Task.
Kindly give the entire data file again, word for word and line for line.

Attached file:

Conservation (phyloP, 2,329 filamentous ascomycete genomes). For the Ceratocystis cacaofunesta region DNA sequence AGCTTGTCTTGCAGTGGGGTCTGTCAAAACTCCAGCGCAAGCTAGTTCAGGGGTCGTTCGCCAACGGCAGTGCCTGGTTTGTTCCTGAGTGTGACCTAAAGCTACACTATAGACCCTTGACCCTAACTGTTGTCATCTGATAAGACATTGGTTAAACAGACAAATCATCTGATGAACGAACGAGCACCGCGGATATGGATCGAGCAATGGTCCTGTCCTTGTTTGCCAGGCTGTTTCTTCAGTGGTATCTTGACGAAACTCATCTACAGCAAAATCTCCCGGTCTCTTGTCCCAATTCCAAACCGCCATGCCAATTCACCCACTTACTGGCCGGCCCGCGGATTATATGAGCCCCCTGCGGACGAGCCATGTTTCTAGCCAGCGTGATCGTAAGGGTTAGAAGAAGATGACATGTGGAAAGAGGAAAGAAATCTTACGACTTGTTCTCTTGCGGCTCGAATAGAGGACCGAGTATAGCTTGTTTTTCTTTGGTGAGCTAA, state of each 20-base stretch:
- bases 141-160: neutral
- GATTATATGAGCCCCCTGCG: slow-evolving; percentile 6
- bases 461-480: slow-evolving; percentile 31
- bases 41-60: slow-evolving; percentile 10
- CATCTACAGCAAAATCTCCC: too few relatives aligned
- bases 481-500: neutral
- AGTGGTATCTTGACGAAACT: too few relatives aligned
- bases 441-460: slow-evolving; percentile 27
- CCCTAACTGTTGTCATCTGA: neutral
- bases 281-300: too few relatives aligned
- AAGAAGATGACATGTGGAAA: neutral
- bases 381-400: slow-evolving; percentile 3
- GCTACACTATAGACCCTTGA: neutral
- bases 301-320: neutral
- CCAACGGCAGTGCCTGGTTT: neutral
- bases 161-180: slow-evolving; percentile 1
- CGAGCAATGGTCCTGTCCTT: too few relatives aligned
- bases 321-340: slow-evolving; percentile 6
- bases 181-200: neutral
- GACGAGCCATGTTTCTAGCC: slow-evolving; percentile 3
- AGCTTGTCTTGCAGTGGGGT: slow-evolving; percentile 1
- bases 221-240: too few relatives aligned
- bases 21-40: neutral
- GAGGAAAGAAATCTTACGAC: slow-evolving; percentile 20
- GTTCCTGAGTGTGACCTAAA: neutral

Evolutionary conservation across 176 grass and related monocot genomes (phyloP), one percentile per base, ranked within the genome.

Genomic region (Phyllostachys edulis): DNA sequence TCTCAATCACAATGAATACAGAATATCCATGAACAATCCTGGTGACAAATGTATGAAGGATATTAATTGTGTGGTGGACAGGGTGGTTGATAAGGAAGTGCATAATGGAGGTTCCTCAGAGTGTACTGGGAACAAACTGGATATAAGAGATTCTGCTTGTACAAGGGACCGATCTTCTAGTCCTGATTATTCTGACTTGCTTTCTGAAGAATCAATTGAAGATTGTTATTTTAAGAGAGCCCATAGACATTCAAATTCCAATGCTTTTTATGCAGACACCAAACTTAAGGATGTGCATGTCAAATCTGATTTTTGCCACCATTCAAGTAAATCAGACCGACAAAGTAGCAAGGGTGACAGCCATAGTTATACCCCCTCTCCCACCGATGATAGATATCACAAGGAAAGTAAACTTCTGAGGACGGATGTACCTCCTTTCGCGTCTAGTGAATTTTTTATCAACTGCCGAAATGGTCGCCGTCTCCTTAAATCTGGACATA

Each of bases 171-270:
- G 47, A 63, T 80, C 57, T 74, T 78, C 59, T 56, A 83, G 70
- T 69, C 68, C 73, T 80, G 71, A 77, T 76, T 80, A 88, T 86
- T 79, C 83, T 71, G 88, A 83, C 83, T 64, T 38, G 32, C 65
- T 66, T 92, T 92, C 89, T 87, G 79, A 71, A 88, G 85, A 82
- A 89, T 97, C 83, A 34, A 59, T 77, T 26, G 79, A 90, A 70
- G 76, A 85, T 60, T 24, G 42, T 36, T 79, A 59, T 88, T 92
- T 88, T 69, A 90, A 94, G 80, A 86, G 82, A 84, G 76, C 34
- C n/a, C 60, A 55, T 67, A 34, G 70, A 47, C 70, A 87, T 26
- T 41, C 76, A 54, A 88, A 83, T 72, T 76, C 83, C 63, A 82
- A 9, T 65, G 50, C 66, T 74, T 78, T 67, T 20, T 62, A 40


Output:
Conservation (phyloP, 2,329 filamentous ascomycete genomes). For the Ceratocystis cacaofunesta region DNA sequence AGCTTGTCTTGCAGTGGGGTCTGTCAAAACTCCAGCGCAAGCTAGTTCAGGGGTCGTTCGCCAACGGCAGTGCCTGGTTTGTTCCTGAGTGTGACCTAAAGCTACACTATAGACCCTTGACCCTAACTGTTGTCATCTGATAAGACATTGGTTAAACAGACAAATCATCTGATGAACGAACGAGCACCGCGGATATGGATCGAGCAATGGTCCTGTCCTTGTTTGCCAGGCTGTTTCTTCAGTGGTATCTTGACGAAACTCATCTACAGCAAAATCTCCCGGTCTCTTGTCCCAATTCCAAACCGCCATGCCAATTCACCCACTTACTGGCCGGCCCGCGGATTATATGAGCCCCCTGCGGACGAGCCATGTTTCTAGCCAGCGTGATCGTAAGGGTTAGAAGAAGATGACATGTGGAAAGAGGAAAGAAATCTTACGACTTGTTCTCTTGCGGCTCGAATAGAGGACCGAGTATAGCTTGTTTTTCTTTGGTGAGCTAA, state of each 20-base stretch:
- bases 141-160: neutral
- GATTATATGAGCCCCCTGCG: slow-evolving; percentile 6
- bases 461-480: slow-evolving; percentile 31
- bases 41-60: slow-evolving; percentile 10
- CATCTACAGCAAAATCTCCC: too few relatives aligned
- bases 481-500: neutral
- AGTGGTATCTTGACGAAACT: too few relatives aligned
- bases 441-460: slow-evolving; percentile 27
- CCCTAACTGTTGTCATCTGA: neutral
- bases 281-300: too few relatives aligned
- AAGAAGATGACATGTGGAAA: neutral
- bases 381-400: slow-evolving; percentile 3
- GCTACACTATAGACCCTTGA: neutral
- bases 301-320: neutral
- CCAACGGCAGTGCCTGGTTT: neutral
- bases 161-180: slow-evolving; percentile 1
- CGAGCAATGGTCCTGTCCTT: too few relatives aligned
- bases 321-340: slow-evolving; percentile 6
- bases 181-200: neutral
- GACGAGCCATGTTTCTAGCC: slow-evolving; percentile 3
- AGCTTGTCTTGCAGTGGGGT: slow-evolving; percentile 1
- bases 221-240: too few relatives aligned
- bases 21-40: neutral
- GAGGAAAGAAATCTTACGAC: slow-evolving; percentile 20
- GTTCCTGAGTGTGACCTAAA: neutral

Evolutionary conservation across 176 grass and related monocot genomes (phyloP), one percentile per base, ranked within the genome.

Genomic region (Phyllostachys edulis): DNA sequence TCTCAATCACAATGAATACAGAATATCCATGAACAATCCTGGTGACAAATGTATGAAGGATATTAATTGTGTGGTGGACAGGGTGGTTGATAAGGAAGTGCATAATGGAGGTTCCTCAGAGTGTACTGGGAACAAACTGGATATAAGAGATTCTGCTTGTACAAGGGACCGATCTTCTAGTCCTGATTATTCTGACTTGCTTTCTGAAGAATCAATTGAAGATTGTTATTTTAAGAGAGCCCATAGACATTCAAATTCCAATGCTTTTTATGCAGACACCAAACTTAAGGATGTGCATGTCAAATCTGATTTTTGCCACCATTCAAGTAAATCAGACCGACAAAGTAGCAAGGGTGACAGCCATAGTTATACCCCCTCTCCCACCGATGATAGATATCACAAGGAAAGTAAACTTCTGAGGACGGATGTACCTCCTTTCGCGTCTAGTGAATTTTTTATCAACTGCCGAAATGGTCGCCGTCTCCTTAAATCTGGACATA

Each of bases 171-270:
- G 47, A 63, T 80, C 57, T 74, T 78, C 59, T 56, A 83, G 70
- T 69, C 68, C 73, T 80, G 71, A 77, T 76, T 80, A 88, T 86
- T 79, C 83, T 71, G 88, A 83, C 83, T 64, T 38, G 32, C 65
- T 66, T 92, T 92, C 89, T 87, G 79, A 71, A 88, G 85, A 82
- A 89, T 97, C 83, A 34, A 59, T 77, T 26, G 79, A 90, A 70
- G 76, A 85, T 60, T 24, G 42, T 36, T 79, A 59, T 88, T 92
- T 88, T 69, A 90, A 94, G 80, A 86, G 82, A 84, G 76, C 34
- C n/a, C 60, A 55, T 67, A 34, G 70, A 47, C 70, A 87, T 26
- T 41, C 76, A 54, A 88, A 83, T 72, T 76, C 83, C 63, A 82
- A 9, T 65, G 50, C 66, T 74, T 78, T 67, T 20, T 62, A 40